|WWII took an enormous toll on Bard, with
most of its students enlisting or being
drafted into service (in 1943, only five students
graduated). Admitting women helped
the College remain open, but required that it
sever its ties with Columbia University, the
charter of which would not allow women
to be admitted. In the fall of 1944, Bard
admitted its first class including women.
1. Elaine Hollander ’48 and children, 1948. Hollander stands in front of Warden’s Hall
with four young children, all part of a
“recreation group” she organized and ran as
an experimental child study for her senior
project. Hollander identifies the smallest girl
as the daughter of Professor Artine Artinian.
Photograph by Elie Shneour ’47.
2. Saul Yalkert, professor of indusatrial
design, with three unidentified students, ca.
3. Dance performance, June 1948. The
Bard Dance Workshop performed individually
choreographed pieces to the music of
Mussorgsky’s Pictures at an Exhibition. This
image is a scene from “Bydlo,” choreographed
by Janice Rabinowitz Rosenbaum
4. Painting class, 1948. Former College
historian Annys Baxter Wilson ’48 identified
three students on the back of the photograph:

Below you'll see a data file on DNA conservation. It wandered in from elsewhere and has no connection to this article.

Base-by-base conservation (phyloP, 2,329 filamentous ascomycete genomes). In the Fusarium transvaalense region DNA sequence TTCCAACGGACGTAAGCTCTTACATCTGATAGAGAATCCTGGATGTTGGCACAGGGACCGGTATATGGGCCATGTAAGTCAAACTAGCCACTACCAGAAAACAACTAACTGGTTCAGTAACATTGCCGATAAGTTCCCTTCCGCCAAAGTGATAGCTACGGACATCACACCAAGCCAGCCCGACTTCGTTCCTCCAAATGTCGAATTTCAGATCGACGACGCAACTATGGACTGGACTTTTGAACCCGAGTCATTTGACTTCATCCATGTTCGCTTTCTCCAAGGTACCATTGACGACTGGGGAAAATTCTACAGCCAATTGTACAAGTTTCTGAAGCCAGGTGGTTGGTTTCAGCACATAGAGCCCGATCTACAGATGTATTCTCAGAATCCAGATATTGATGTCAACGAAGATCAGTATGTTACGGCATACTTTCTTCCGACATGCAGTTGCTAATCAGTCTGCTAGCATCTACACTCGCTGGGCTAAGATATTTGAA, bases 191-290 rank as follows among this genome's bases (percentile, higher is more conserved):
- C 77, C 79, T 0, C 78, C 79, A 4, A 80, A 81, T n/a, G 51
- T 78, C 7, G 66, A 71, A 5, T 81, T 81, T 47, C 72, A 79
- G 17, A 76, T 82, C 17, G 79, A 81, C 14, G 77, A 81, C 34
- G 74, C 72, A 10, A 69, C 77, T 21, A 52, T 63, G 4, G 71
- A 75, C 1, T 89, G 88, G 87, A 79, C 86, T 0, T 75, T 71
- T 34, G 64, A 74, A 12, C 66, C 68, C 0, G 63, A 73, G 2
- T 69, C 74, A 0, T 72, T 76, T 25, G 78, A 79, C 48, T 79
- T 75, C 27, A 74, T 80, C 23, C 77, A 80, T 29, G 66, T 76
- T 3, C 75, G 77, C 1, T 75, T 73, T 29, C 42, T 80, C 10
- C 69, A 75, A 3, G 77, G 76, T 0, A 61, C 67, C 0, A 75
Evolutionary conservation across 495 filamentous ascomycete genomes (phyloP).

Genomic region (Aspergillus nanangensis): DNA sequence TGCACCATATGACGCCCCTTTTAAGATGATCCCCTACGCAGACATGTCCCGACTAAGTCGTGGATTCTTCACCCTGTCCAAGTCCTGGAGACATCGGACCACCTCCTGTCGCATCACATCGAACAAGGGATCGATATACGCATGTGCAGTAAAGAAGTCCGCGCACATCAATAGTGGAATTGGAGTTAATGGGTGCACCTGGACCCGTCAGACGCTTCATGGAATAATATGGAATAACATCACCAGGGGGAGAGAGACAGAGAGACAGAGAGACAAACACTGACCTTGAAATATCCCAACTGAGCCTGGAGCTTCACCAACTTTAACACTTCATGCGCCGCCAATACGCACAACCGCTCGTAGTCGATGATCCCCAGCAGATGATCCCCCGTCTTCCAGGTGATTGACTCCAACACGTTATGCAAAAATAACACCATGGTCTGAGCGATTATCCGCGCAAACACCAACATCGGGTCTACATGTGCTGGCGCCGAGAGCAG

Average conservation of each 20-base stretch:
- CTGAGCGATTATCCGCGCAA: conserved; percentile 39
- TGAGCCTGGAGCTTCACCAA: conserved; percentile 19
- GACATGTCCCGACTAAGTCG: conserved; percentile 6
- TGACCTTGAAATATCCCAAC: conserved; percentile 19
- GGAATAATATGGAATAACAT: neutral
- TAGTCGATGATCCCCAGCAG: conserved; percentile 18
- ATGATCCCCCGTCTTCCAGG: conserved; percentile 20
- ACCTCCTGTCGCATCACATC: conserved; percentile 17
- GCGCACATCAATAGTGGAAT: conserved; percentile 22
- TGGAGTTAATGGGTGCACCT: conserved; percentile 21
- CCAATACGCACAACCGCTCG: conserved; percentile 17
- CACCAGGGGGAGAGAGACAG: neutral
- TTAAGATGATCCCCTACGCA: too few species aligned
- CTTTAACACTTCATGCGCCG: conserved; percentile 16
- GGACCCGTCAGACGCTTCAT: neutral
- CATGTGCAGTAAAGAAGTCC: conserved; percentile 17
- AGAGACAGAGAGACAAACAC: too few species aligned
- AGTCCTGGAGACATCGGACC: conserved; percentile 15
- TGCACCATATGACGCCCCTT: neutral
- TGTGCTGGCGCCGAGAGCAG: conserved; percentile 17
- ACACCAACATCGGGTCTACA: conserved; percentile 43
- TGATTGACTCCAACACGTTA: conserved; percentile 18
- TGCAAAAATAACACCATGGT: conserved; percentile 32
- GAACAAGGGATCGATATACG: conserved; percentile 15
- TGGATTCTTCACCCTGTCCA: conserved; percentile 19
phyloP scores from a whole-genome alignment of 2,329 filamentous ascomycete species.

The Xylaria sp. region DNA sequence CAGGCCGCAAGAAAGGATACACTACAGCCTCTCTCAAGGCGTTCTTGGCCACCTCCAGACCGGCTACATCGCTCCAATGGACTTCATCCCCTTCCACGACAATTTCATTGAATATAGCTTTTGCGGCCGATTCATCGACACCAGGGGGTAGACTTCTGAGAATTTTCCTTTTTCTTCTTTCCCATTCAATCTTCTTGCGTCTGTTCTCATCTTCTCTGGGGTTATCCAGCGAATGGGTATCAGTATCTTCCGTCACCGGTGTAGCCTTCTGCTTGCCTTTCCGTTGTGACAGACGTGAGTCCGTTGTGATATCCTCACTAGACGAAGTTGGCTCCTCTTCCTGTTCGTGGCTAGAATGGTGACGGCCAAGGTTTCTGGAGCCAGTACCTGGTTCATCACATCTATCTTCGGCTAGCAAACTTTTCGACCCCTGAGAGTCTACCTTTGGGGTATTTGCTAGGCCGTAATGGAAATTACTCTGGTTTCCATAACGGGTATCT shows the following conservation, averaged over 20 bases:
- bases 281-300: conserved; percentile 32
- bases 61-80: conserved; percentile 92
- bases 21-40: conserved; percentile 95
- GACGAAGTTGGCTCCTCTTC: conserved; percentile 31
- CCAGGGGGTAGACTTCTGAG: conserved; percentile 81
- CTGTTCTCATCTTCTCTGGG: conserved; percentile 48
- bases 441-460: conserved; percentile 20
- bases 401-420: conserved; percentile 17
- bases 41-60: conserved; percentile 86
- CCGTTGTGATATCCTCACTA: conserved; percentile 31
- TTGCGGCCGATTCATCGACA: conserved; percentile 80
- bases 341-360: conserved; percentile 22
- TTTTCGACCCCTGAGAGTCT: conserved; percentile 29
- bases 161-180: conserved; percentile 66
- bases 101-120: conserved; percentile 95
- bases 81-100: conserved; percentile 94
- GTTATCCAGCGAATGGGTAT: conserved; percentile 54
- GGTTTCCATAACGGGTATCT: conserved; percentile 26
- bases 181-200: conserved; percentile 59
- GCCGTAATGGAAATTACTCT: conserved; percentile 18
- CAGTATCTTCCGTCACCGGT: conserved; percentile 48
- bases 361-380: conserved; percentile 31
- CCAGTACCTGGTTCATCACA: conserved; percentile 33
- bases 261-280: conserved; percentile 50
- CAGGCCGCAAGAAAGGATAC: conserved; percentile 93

Ellen Adler ’48, Ruth Schultz ’48, and
Beverly Pruzan ’48.
5. Painting class, ca. 1949. Fred Segal ’49
paints an impression of Louise Fitzhugh
’51. Fitzhugh eventually graduated from
Barnard and became a writer, best known
for her book Harriet the Spy.
|6. Two female fencers pose in the Memorial
Gymnasium, late 1940s. The woman on
the left is identified as Irene Zimmerman ’48. |
7. Two women identified as Dorothy Lasker
’48 and Margery (Jerry) Rosenblum ’48
practice archery on campus, late 1940s.
8. Six unidentified women play basketball
in the Memorial Gymnasium, ca. 1950.
9. Campus work scene, 1948. Gloria Milgrim
’48 stands beside a work truck parked
next to Stone Row.
10. Campus work scene, 1955. Karl
Wedemeyer ’55 and Pamela Lerner ’56 work
on a Ford truck as part of their Community
Service Project. As the name suggests, Community
Service Projects at Bard brought
students into direct contact with work
designed to benefit the larger community.
Students were asked to commit two hours
per week to these activities.
11. Language instructor Anita Walker and
Jacqueline Clark ’50, 1950. The two are
seated on the circular bench surrounding
the Lyre Tree, formerly on the lawn in front
of Aspinwall. Photograph by Hans Knopf.
|12. Cynthia Marris Gross ’54 reads to Emerald
McKenzie ’52, 1952. McKenzie, seen
here with her seeing-eye dog, Karen, lost
her vision as a young girl. Gross acted as
McKenzie’s “reader” throughout their shared
time at Bard. Photograph by David Brook. |
13. Students working, ca. 1958. In the
sculpture studio in Orient Hall, Ruth Neal
’52 works on a bust, while May Elwinger ’53
sweeps the studio as part of her Community
Service Project commitment.